Speak Real Estate-ese: A Quick Education for First-Time Buyers, Part 1
Super Bowl fever has afflicted the country. And we see a connection to our buyer’s education series in America’s favorite game: after all, the Super Bowl of your consumer life is buying a house. Few of us will ever make a bigger purchase. But just like playing football (or watching it, for that matter!), you can’t win if you don’t know how to play the game. And part of playing the game: knowing the lingo.
For Instance, What the Heck's a DOM?
One of the most used terms of this lingo is “DOM.” The acronym appears in the information about a house for sale, but the average MLS listing doesn’t include a key to such acronyms, which can frustrate first-time buyers. But it’s not actually a secret code, just a short hand way to write “days on the market,” or, in other words, how many days have passed since a particular home went up for sale.
From there, the measurement gets more complicated. Sometimes, when a home has been sitting for too long, a seller will pull it and then re-list it, perhaps at a new price or with a new agent. For a home like this, there are actually two measurements then: ADOM (Active Days on Market) and CDOM (Cumulative Days on Market).
Say for example a certain house sits for 35 days on the market, at a certain price, but never attracts a buyer. So, the seller takes it off the market and re-lists it next day, but cuts $20K off the price. By listing it as “new,” the seller avoids both the stigmas of a stale listing and a price reduction, which can be read by buyers as signs the seller is anxious to sell and thus at a disadvantage to the buyer. Now, with this “new” listing, after 10 days, the ADOM would say “10 days on market,” but the actual CDOM would be 45 days. And, in some cases, buyers wouldn’t see the latter number and wouldn’t know about the CDOM if they’re tracking the home on their own. Fortunately, Realtors always have access to that information and can make it available to their buyer clients.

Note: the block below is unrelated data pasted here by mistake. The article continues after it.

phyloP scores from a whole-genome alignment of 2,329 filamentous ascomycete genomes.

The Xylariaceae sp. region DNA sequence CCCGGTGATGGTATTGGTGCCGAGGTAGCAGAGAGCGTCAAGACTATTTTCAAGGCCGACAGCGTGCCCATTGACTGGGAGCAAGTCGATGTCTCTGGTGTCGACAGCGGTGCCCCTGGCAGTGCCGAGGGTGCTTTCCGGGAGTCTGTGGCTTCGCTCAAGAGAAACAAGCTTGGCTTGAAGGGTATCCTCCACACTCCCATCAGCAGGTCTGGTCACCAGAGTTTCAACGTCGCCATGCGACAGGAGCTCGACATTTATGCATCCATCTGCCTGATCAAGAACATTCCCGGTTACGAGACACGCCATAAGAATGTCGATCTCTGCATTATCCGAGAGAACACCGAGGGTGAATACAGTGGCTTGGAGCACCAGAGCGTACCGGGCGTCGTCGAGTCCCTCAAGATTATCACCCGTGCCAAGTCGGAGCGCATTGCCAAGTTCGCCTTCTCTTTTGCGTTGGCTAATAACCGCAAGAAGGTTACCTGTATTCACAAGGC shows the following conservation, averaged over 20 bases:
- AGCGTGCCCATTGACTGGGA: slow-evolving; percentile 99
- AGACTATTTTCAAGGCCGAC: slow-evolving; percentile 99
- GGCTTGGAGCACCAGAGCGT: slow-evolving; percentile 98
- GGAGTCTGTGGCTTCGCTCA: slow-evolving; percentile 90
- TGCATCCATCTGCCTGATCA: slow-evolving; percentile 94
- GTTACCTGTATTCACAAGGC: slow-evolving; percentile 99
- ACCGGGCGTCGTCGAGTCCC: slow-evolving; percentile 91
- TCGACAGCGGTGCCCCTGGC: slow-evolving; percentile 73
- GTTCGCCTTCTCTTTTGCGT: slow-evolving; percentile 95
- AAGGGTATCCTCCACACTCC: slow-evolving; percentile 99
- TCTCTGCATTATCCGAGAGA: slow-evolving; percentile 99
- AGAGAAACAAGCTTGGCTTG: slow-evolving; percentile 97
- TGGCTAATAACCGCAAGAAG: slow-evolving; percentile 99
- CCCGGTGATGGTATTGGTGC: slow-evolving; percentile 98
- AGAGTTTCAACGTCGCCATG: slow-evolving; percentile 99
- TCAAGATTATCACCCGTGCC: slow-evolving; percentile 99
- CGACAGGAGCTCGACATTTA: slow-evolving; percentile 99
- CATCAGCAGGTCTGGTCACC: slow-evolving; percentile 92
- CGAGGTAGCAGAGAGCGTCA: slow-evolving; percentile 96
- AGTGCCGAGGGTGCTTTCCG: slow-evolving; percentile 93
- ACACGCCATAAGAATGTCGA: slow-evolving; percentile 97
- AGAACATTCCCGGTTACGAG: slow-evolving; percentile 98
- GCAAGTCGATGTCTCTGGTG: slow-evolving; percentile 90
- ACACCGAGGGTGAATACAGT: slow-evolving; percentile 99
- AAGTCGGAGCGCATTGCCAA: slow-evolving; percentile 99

So We Know What It Means, but What Does It Signify?
Another complication with DOM is how much weight to give that number: We now know what DOM means, but as buyers, what does a higher DOM really signal to us?
Adam Rosal, a ZipRealty agent in the Los Angeles, San Fernando Valley area, writes that the DOM is “one of those factors that need to be considered along with other factors like type of sale and price,” but at the same time, he cautions “DOM is a variable that can be easily misunderstood.” His main point is that a high DOM doesn't always mean a desperate seller, or that there is something wrong with the house.
4 Reasons for High DOM Figures We May Not Have Considered
Buyers might easily make the mistake that a high DOM means a home is ripe for a low offer. But Adam points out at least these reasons for high DOMs that don't translate into an easy buyer experience.
1. A short sale will easily have a high DOM and show active because the listing agent is waiting on the bank to respond to offers while still soliciting the property for more offers. Also, a short sale with a high DOM would be a little alarming as they should be approaching a foreclosure date.
2. A standard sale with a high DOM might mean the seller is a bit stuck on their asking price.
3. This time of year with the holidays just finishing, the market slows down a bit (at least in some areas), so there’ll be a lot less buyers going out to look at homes.
4. A final consideration , one we’ll follow next week with hard data, is that the DOM for a metro isn’t necessarily indicative of the DOM of a particular city (or even street!) within that metro. So, if you’re interested in a special location, you’re better off studying the local comparable sales with an agent who lives and works in that location, rather than relying on highly generalized information.
With the right training (and we hope these blogs are part of it), the right team, and the right coach (your agent!), you’re on your way to realizing your dream of owning a home. Next week we’ll go deeper into the DOM, as well as other common lingo you need to speak real estate-ese and to succeed in game of homeownership.